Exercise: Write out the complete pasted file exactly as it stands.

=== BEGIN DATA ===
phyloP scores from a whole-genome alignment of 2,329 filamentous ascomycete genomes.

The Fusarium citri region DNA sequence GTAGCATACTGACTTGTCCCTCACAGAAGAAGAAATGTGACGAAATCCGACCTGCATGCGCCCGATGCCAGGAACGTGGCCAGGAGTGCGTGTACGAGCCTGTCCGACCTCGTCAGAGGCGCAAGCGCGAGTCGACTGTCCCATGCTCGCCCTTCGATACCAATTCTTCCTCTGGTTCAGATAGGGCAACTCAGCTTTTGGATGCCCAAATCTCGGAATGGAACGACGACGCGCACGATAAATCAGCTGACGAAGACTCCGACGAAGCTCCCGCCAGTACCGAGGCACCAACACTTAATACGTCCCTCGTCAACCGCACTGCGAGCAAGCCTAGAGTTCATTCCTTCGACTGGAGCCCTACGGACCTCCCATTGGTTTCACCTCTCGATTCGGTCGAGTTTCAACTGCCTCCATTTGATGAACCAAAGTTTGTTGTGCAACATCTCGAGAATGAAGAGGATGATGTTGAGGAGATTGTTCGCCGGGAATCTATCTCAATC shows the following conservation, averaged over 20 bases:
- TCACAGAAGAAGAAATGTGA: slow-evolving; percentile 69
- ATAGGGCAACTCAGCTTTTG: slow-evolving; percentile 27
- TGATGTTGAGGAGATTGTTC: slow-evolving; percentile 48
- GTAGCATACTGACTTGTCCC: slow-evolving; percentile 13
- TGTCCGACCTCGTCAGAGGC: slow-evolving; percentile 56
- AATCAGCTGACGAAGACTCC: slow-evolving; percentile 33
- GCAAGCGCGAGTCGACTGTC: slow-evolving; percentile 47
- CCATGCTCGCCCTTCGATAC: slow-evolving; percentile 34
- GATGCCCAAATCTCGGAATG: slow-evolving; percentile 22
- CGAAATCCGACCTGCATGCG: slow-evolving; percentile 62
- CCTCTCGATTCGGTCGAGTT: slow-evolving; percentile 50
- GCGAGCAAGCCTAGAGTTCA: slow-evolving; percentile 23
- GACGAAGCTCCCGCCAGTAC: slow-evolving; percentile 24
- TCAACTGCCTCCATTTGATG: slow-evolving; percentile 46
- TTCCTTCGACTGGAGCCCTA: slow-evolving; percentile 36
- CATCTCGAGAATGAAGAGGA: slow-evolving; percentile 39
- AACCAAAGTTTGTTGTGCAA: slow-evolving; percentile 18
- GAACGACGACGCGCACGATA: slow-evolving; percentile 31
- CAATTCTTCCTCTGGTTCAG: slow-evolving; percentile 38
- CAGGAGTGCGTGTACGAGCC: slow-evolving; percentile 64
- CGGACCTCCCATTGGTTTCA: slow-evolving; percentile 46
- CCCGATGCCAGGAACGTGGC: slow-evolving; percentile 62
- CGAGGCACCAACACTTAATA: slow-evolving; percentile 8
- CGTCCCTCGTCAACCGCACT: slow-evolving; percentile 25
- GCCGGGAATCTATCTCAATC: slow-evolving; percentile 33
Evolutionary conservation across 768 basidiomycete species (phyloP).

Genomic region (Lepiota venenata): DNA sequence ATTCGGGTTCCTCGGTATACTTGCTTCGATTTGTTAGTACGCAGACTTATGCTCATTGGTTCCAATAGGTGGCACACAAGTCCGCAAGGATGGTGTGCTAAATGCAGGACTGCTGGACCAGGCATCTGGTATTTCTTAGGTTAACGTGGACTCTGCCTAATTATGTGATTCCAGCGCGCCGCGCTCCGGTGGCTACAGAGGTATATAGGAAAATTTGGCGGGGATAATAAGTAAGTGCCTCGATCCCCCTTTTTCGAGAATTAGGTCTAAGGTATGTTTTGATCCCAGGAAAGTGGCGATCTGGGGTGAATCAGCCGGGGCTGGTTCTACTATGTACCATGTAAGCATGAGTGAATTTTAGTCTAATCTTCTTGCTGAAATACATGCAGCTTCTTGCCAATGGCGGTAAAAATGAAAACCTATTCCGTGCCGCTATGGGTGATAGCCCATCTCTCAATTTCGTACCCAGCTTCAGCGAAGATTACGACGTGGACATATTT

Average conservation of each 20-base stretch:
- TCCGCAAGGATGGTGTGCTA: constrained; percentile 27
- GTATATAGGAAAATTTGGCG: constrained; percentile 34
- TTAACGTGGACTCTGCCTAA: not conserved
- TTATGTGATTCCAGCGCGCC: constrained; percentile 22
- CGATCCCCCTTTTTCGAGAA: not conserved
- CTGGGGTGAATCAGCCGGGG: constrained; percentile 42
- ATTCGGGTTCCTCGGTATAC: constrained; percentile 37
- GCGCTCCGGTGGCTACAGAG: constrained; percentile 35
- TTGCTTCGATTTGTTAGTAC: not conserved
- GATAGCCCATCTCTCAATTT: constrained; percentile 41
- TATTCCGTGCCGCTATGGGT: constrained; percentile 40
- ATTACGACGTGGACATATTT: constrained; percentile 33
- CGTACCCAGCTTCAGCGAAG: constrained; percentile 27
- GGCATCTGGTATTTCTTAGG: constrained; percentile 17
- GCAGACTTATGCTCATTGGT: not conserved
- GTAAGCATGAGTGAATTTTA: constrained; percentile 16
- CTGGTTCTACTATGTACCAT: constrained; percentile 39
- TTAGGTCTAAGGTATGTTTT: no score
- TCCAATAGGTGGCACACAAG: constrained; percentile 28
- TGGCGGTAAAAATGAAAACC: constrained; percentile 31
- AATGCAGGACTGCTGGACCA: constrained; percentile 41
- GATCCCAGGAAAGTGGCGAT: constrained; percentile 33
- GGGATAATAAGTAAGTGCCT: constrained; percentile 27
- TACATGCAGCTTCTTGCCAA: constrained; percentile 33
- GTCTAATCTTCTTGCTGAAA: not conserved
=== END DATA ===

phyloP scores from a whole-genome alignment of 2,329 filamentous ascomycete genomes.

The Fusarium citri region DNA sequence GTAGCATACTGACTTGTCCCTCACAGAAGAAGAAATGTGACGAAATCCGACCTGCATGCGCCCGATGCCAGGAACGTGGCCAGGAGTGCGTGTACGAGCCTGTCCGACCTCGTCAGAGGCGCAAGCGCGAGTCGACTGTCCCATGCTCGCCCTTCGATACCAATTCTTCCTCTGGTTCAGATAGGGCAACTCAGCTTTTGGATGCCCAAATCTCGGAATGGAACGACGACGCGCACGATAAATCAGCTGACGAAGACTCCGACGAAGCTCCCGCCAGTACCGAGGCACCAACACTTAATACGTCCCTCGTCAACCGCACTGCGAGCAAGCCTAGAGTTCATTCCTTCGACTGGAGCCCTACGGACCTCCCATTGGTTTCACCTCTCGATTCGGTCGAGTTTCAACTGCCTCCATTTGATGAACCAAAGTTTGTTGTGCAACATCTCGAGAATGAAGAGGATGATGTTGAGGAGATTGTTCGCCGGGAATCTATCTCAATC shows the following conservation, averaged over 20 bases:
- TCACAGAAGAAGAAATGTGA: slow-evolving; percentile 69
- ATAGGGCAACTCAGCTTTTG: slow-evolving; percentile 27
- TGATGTTGAGGAGATTGTTC: slow-evolving; percentile 48
- GTAGCATACTGACTTGTCCC: slow-evolving; percentile 13
- TGTCCGACCTCGTCAGAGGC: slow-evolving; percentile 56
- AATCAGCTGACGAAGACTCC: slow-evolving; percentile 33
- GCAAGCGCGAGTCGACTGTC: slow-evolving; percentile 47
- CCATGCTCGCCCTTCGATAC: slow-evolving; percentile 34
- GATGCCCAAATCTCGGAATG: slow-evolving; percentile 22
- CGAAATCCGACCTGCATGCG: slow-evolving; percentile 62
- CCTCTCGATTCGGTCGAGTT: slow-evolving; percentile 50
- GCGAGCAAGCCTAGAGTTCA: slow-evolving; percentile 23
- GACGAAGCTCCCGCCAGTAC: slow-evolving; percentile 24
- TCAACTGCCTCCATTTGATG: slow-evolving; percentile 46
- TTCCTTCGACTGGAGCCCTA: slow-evolving; percentile 36
- CATCTCGAGAATGAAGAGGA: slow-evolving; percentile 39
- AACCAAAGTTTGTTGTGCAA: slow-evolving; percentile 18
- GAACGACGACGCGCACGATA: slow-evolving; percentile 31
- CAATTCTTCCTCTGGTTCAG: slow-evolving; percentile 38
- CAGGAGTGCGTGTACGAGCC: slow-evolving; percentile 64
- CGGACCTCCCATTGGTTTCA: slow-evolving; percentile 46
- CCCGATGCCAGGAACGTGGC: slow-evolving; percentile 62
- CGAGGCACCAACACTTAATA: slow-evolving; percentile 8
- CGTCCCTCGTCAACCGCACT: slow-evolving; percentile 25
- GCCGGGAATCTATCTCAATC: slow-evolving; percentile 33
Evolutionary conservation across 768 basidiomycete species (phyloP).

Genomic region (Lepiota venenata): DNA sequence ATTCGGGTTCCTCGGTATACTTGCTTCGATTTGTTAGTACGCAGACTTATGCTCATTGGTTCCAATAGGTGGCACACAAGTCCGCAAGGATGGTGTGCTAAATGCAGGACTGCTGGACCAGGCATCTGGTATTTCTTAGGTTAACGTGGACTCTGCCTAATTATGTGATTCCAGCGCGCCGCGCTCCGGTGGCTACAGAGGTATATAGGAAAATTTGGCGGGGATAATAAGTAAGTGCCTCGATCCCCCTTTTTCGAGAATTAGGTCTAAGGTATGTTTTGATCCCAGGAAAGTGGCGATCTGGGGTGAATCAGCCGGGGCTGGTTCTACTATGTACCATGTAAGCATGAGTGAATTTTAGTCTAATCTTCTTGCTGAAATACATGCAGCTTCTTGCCAATGGCGGTAAAAATGAAAACCTATTCCGTGCCGCTATGGGTGATAGCCCATCTCTCAATTTCGTACCCAGCTTCAGCGAAGATTACGACGTGGACATATTT

Average conservation of each 20-base stretch:
- TCCGCAAGGATGGTGTGCTA: constrained; percentile 27
- GTATATAGGAAAATTTGGCG: constrained; percentile 34
- TTAACGTGGACTCTGCCTAA: not conserved
- TTATGTGATTCCAGCGCGCC: constrained; percentile 22
- CGATCCCCCTTTTTCGAGAA: not conserved
- CTGGGGTGAATCAGCCGGGG: constrained; percentile 42
- ATTCGGGTTCCTCGGTATAC: constrained; percentile 37
- GCGCTCCGGTGGCTACAGAG: constrained; percentile 35
- TTGCTTCGATTTGTTAGTAC: not conserved
- GATAGCCCATCTCTCAATTT: constrained; percentile 41
- TATTCCGTGCCGCTATGGGT: constrained; percentile 40
- ATTACGACGTGGACATATTT: constrained; percentile 33
- CGTACCCAGCTTCAGCGAAG: constrained; percentile 27
- GGCATCTGGTATTTCTTAGG: constrained; percentile 17
- GCAGACTTATGCTCATTGGT: not conserved
- GTAAGCATGAGTGAATTTTA: constrained; percentile 16
- CTGGTTCTACTATGTACCAT: constrained; percentile 39
- TTAGGTCTAAGGTATGTTTT: no score
- TCCAATAGGTGGCACACAAG: constrained; percentile 28
- TGGCGGTAAAAATGAAAACC: constrained; percentile 31
- AATGCAGGACTGCTGGACCA: constrained; percentile 41
- GATCCCAGGAAAGTGGCGAT: constrained; percentile 33
- GGGATAATAAGTAAGTGCCT: constrained; percentile 27
- TACATGCAGCTTCTTGCCAA: constrained; percentile 33
- GTCTAATCTTCTTGCTGAAA: not conserved